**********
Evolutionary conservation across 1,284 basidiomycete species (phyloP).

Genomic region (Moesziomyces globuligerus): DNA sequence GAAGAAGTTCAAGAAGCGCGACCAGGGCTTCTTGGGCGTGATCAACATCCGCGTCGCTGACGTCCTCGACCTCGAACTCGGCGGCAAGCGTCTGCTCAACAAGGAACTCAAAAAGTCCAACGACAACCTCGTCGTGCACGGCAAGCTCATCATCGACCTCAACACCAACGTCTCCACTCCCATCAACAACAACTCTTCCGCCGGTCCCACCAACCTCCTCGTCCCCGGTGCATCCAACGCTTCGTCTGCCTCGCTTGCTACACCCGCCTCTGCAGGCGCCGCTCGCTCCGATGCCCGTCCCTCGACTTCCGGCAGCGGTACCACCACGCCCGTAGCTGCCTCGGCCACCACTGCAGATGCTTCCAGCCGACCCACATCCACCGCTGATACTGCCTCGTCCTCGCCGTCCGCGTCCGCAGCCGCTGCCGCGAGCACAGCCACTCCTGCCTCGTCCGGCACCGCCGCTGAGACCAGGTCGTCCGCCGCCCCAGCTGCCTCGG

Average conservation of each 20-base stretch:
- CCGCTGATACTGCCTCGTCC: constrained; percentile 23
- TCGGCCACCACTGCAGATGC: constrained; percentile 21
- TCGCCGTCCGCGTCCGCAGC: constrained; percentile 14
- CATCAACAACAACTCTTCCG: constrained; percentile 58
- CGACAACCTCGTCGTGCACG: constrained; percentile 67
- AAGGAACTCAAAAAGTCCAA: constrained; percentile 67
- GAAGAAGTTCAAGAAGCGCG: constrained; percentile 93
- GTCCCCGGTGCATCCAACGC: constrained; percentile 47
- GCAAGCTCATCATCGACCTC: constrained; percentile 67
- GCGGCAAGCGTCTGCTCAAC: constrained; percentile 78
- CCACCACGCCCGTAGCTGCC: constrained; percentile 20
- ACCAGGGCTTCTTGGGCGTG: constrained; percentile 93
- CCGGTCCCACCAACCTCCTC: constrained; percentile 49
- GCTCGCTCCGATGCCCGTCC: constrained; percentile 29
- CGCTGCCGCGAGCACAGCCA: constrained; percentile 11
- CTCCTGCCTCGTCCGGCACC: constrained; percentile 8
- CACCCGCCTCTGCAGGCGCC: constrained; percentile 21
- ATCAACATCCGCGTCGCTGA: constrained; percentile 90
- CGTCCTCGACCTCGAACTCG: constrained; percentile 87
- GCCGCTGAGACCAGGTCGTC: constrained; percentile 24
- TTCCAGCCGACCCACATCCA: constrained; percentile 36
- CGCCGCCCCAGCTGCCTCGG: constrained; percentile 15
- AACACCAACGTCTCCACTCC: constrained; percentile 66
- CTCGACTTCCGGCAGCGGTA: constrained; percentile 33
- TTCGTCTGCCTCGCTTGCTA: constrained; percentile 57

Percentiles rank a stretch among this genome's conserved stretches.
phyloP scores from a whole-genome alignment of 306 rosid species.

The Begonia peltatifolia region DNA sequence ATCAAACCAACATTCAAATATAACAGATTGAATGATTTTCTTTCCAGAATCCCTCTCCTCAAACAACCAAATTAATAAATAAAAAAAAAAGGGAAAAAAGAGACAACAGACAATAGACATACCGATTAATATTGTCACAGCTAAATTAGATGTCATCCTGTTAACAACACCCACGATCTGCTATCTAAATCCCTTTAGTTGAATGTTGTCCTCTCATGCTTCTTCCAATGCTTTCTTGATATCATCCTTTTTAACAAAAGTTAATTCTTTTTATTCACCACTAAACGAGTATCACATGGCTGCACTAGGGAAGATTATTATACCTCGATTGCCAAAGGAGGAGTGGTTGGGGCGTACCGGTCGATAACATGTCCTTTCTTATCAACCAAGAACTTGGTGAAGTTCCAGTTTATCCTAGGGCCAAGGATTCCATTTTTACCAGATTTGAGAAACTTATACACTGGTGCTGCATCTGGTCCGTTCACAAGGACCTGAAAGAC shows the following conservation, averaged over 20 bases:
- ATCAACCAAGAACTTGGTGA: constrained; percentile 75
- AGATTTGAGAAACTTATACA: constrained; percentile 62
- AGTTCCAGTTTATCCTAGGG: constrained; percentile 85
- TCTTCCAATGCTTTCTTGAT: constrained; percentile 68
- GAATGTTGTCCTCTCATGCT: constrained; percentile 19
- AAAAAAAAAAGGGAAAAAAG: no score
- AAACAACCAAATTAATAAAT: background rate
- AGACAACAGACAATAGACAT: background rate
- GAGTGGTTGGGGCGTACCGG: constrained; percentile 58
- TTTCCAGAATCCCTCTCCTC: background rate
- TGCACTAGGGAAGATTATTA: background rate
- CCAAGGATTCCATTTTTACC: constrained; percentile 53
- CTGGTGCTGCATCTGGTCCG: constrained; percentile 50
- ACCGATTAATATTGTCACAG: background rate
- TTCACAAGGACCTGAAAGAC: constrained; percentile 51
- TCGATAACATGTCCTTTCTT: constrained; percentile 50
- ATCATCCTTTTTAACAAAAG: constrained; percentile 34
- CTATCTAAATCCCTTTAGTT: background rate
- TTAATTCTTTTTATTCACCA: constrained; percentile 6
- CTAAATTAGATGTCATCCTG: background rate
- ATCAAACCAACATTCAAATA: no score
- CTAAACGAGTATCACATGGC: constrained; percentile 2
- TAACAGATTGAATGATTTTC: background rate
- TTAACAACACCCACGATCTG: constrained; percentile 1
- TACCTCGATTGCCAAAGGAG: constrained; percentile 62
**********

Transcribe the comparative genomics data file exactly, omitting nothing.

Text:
Evolutionary conservation across 1,284 basidiomycete species (phyloP).

Genomic region (Moesziomyces globuligerus): DNA sequence GAAGAAGTTCAAGAAGCGCGACCAGGGCTTCTTGGGCGTGATCAACATCCGCGTCGCTGACGTCCTCGACCTCGAACTCGGCGGCAAGCGTCTGCTCAACAAGGAACTCAAAAAGTCCAACGACAACCTCGTCGTGCACGGCAAGCTCATCATCGACCTCAACACCAACGTCTCCACTCCCATCAACAACAACTCTTCCGCCGGTCCCACCAACCTCCTCGTCCCCGGTGCATCCAACGCTTCGTCTGCCTCGCTTGCTACACCCGCCTCTGCAGGCGCCGCTCGCTCCGATGCCCGTCCCTCGACTTCCGGCAGCGGTACCACCACGCCCGTAGCTGCCTCGGCCACCACTGCAGATGCTTCCAGCCGACCCACATCCACCGCTGATACTGCCTCGTCCTCGCCGTCCGCGTCCGCAGCCGCTGCCGCGAGCACAGCCACTCCTGCCTCGTCCGGCACCGCCGCTGAGACCAGGTCGTCCGCCGCCCCAGCTGCCTCGG

Average conservation of each 20-base stretch:
- CCGCTGATACTGCCTCGTCC: constrained; percentile 23
- TCGGCCACCACTGCAGATGC: constrained; percentile 21
- TCGCCGTCCGCGTCCGCAGC: constrained; percentile 14
- CATCAACAACAACTCTTCCG: constrained; percentile 58
- CGACAACCTCGTCGTGCACG: constrained; percentile 67
- AAGGAACTCAAAAAGTCCAA: constrained; percentile 67
- GAAGAAGTTCAAGAAGCGCG: constrained; percentile 93
- GTCCCCGGTGCATCCAACGC: constrained; percentile 47
- GCAAGCTCATCATCGACCTC: constrained; percentile 67
- GCGGCAAGCGTCTGCTCAAC: constrained; percentile 78
- CCACCACGCCCGTAGCTGCC: constrained; percentile 20
- ACCAGGGCTTCTTGGGCGTG: constrained; percentile 93
- CCGGTCCCACCAACCTCCTC: constrained; percentile 49
- GCTCGCTCCGATGCCCGTCC: constrained; percentile 29
- CGCTGCCGCGAGCACAGCCA: constrained; percentile 11
- CTCCTGCCTCGTCCGGCACC: constrained; percentile 8
- CACCCGCCTCTGCAGGCGCC: constrained; percentile 21
- ATCAACATCCGCGTCGCTGA: constrained; percentile 90
- CGTCCTCGACCTCGAACTCG: constrained; percentile 87
- GCCGCTGAGACCAGGTCGTC: constrained; percentile 24
- TTCCAGCCGACCCACATCCA: constrained; percentile 36
- CGCCGCCCCAGCTGCCTCGG: constrained; percentile 15
- AACACCAACGTCTCCACTCC: constrained; percentile 66
- CTCGACTTCCGGCAGCGGTA: constrained; percentile 33
- TTCGTCTGCCTCGCTTGCTA: constrained; percentile 57

Percentiles rank a stretch among this genome's conserved stretches.
phyloP scores from a whole-genome alignment of 306 rosid species.

The Begonia peltatifolia region DNA sequence ATCAAACCAACATTCAAATATAACAGATTGAATGATTTTCTTTCCAGAATCCCTCTCCTCAAACAACCAAATTAATAAATAAAAAAAAAAGGGAAAAAAGAGACAACAGACAATAGACATACCGATTAATATTGTCACAGCTAAATTAGATGTCATCCTGTTAACAACACCCACGATCTGCTATCTAAATCCCTTTAGTTGAATGTTGTCCTCTCATGCTTCTTCCAATGCTTTCTTGATATCATCCTTTTTAACAAAAGTTAATTCTTTTTATTCACCACTAAACGAGTATCACATGGCTGCACTAGGGAAGATTATTATACCTCGATTGCCAAAGGAGGAGTGGTTGGGGCGTACCGGTCGATAACATGTCCTTTCTTATCAACCAAGAACTTGGTGAAGTTCCAGTTTATCCTAGGGCCAAGGATTCCATTTTTACCAGATTTGAGAAACTTATACACTGGTGCTGCATCTGGTCCGTTCACAAGGACCTGAAAGAC shows the following conservation, averaged over 20 bases:
- ATCAACCAAGAACTTGGTGA: constrained; percentile 75
- AGATTTGAGAAACTTATACA: constrained; percentile 62
- AGTTCCAGTTTATCCTAGGG: constrained; percentile 85
- TCTTCCAATGCTTTCTTGAT: constrained; percentile 68
- GAATGTTGTCCTCTCATGCT: constrained; percentile 19
- AAAAAAAAAAGGGAAAAAAG: no score
- AAACAACCAAATTAATAAAT: background rate
- AGACAACAGACAATAGACAT: background rate
- GAGTGGTTGGGGCGTACCGG: constrained; percentile 58
- TTTCCAGAATCCCTCTCCTC: background rate
- TGCACTAGGGAAGATTATTA: background rate
- CCAAGGATTCCATTTTTACC: constrained; percentile 53
- CTGGTGCTGCATCTGGTCCG: constrained; percentile 50
- ACCGATTAATATTGTCACAG: background rate
- TTCACAAGGACCTGAAAGAC: constrained; percentile 51
- TCGATAACATGTCCTTTCTT: constrained; percentile 50
- ATCATCCTTTTTAACAAAAG: constrained; percentile 34
- CTATCTAAATCCCTTTAGTT: background rate
- TTAATTCTTTTTATTCACCA: constrained; percentile 6
- CTAAATTAGATGTCATCCTG: background rate
- ATCAAACCAACATTCAAATA: no score
- CTAAACGAGTATCACATGGC: constrained; percentile 2
- TAACAGATTGAATGATTTTC: background rate
- TTAACAACACCCACGATCTG: constrained; percentile 1
- TACCTCGATTGCCAAAGGAG: constrained; percentile 62